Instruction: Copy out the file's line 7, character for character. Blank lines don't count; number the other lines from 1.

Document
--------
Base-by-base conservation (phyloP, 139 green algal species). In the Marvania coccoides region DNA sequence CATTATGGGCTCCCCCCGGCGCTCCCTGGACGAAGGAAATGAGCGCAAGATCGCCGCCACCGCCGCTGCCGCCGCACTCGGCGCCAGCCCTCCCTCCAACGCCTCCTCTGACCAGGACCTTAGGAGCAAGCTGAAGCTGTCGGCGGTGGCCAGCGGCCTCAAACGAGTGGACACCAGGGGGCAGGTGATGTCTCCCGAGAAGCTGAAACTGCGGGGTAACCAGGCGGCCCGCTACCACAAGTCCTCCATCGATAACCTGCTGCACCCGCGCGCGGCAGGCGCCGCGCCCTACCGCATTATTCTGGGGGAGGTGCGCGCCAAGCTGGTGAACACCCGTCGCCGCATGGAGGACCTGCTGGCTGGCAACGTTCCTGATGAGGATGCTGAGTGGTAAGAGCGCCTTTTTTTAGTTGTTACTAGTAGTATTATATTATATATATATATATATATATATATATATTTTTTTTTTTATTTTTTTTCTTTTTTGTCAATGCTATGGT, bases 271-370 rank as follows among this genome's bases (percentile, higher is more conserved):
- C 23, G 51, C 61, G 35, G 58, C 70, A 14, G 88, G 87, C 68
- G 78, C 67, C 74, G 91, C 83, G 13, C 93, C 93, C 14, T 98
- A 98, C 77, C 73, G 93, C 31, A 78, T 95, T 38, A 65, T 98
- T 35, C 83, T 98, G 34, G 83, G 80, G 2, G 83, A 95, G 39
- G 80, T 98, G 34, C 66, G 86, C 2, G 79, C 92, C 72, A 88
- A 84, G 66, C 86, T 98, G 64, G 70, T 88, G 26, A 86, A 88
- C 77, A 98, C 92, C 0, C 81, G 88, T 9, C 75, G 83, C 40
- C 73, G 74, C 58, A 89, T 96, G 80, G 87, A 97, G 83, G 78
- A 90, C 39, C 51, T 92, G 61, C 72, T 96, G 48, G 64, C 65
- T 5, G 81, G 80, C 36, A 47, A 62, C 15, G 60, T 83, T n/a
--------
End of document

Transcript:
- A 84, G 66, C 86, T 98, G 64, G 70, T 88, G 26, A 86, A 88